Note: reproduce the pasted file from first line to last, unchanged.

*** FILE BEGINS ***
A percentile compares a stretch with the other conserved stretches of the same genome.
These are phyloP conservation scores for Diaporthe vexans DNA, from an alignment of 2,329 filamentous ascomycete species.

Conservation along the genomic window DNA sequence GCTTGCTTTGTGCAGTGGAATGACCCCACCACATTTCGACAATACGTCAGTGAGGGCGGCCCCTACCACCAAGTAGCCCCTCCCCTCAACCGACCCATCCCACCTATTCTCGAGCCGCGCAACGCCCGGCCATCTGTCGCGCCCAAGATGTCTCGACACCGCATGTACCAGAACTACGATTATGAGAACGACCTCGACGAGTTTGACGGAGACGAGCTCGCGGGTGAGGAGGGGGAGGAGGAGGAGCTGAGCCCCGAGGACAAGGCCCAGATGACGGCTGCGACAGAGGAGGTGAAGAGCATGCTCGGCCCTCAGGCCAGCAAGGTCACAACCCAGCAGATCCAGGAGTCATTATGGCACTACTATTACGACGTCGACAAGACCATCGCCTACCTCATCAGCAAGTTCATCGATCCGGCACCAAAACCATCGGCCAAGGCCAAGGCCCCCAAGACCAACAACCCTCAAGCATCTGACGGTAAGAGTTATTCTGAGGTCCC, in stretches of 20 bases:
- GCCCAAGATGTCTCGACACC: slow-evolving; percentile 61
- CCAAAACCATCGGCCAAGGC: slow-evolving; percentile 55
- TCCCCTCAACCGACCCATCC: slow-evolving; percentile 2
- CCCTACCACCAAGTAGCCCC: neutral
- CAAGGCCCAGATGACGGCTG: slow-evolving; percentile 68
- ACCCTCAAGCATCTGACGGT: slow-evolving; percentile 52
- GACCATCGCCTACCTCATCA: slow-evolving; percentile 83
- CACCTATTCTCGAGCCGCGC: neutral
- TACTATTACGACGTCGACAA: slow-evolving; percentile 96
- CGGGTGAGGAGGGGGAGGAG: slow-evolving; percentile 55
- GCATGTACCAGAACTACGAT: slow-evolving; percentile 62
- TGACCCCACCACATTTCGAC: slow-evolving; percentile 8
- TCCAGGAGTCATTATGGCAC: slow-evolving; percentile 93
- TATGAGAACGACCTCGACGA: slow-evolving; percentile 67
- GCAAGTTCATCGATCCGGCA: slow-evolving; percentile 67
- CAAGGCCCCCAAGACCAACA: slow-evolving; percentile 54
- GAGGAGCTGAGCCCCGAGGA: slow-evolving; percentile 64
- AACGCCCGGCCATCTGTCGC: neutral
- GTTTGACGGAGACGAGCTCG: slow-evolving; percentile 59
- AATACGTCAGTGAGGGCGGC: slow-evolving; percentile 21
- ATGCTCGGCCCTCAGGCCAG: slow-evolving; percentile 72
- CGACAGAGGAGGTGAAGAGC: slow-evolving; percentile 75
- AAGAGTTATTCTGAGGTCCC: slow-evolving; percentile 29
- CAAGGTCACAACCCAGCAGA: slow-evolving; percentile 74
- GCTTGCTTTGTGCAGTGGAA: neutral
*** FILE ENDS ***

A percentile compares a stretch with the other conserved stretches of the same genome.
These are phyloP conservation scores for Diaporthe vexans DNA, from an alignment of 2,329 filamentous ascomycete species.

Conservation along the genomic window DNA sequence GCTTGCTTTGTGCAGTGGAATGACCCCACCACATTTCGACAATACGTCAGTGAGGGCGGCCCCTACCACCAAGTAGCCCCTCCCCTCAACCGACCCATCCCACCTATTCTCGAGCCGCGCAACGCCCGGCCATCTGTCGCGCCCAAGATGTCTCGACACCGCATGTACCAGAACTACGATTATGAGAACGACCTCGACGAGTTTGACGGAGACGAGCTCGCGGGTGAGGAGGGGGAGGAGGAGGAGCTGAGCCCCGAGGACAAGGCCCAGATGACGGCTGCGACAGAGGAGGTGAAGAGCATGCTCGGCCCTCAGGCCAGCAAGGTCACAACCCAGCAGATCCAGGAGTCATTATGGCACTACTATTACGACGTCGACAAGACCATCGCCTACCTCATCAGCAAGTTCATCGATCCGGCACCAAAACCATCGGCCAAGGCCAAGGCCCCCAAGACCAACAACCCTCAAGCATCTGACGGTAAGAGTTATTCTGAGGTCCC, in stretches of 20 bases:
- GCCCAAGATGTCTCGACACC: slow-evolving; percentile 61
- CCAAAACCATCGGCCAAGGC: slow-evolving; percentile 55
- TCCCCTCAACCGACCCATCC: slow-evolving; percentile 2
- CCCTACCACCAAGTAGCCCC: neutral
- CAAGGCCCAGATGACGGCTG: slow-evolving; percentile 68
- ACCCTCAAGCATCTGACGGT: slow-evolving; percentile 52
- GACCATCGCCTACCTCATCA: slow-evolving; percentile 83
- CACCTATTCTCGAGCCGCGC: neutral
- TACTATTACGACGTCGACAA: slow-evolving; percentile 96
- CGGGTGAGGAGGGGGAGGAG: slow-evolving; percentile 55
- GCATGTACCAGAACTACGAT: slow-evolving; percentile 62
- TGACCCCACCACATTTCGAC: slow-evolving; percentile 8
- TCCAGGAGTCATTATGGCAC: slow-evolving; percentile 93
- TATGAGAACGACCTCGACGA: slow-evolving; percentile 67
- GCAAGTTCATCGATCCGGCA: slow-evolving; percentile 67
- CAAGGCCCCCAAGACCAACA: slow-evolving; percentile 54
- GAGGAGCTGAGCCCCGAGGA: slow-evolving; percentile 64
- AACGCCCGGCCATCTGTCGC: neutral
- GTTTGACGGAGACGAGCTCG: slow-evolving; percentile 59
- AATACGTCAGTGAGGGCGGC: slow-evolving; percentile 21
- ATGCTCGGCCCTCAGGCCAG: slow-evolving; percentile 72
- CGACAGAGGAGGTGAAGAGC: slow-evolving; percentile 75
- AAGAGTTATTCTGAGGTCCC: slow-evolving; percentile 29
- CAAGGTCACAACCCAGCAGA: slow-evolving; percentile 74
- GCTTGCTTTGTGCAGTGGAA: neutral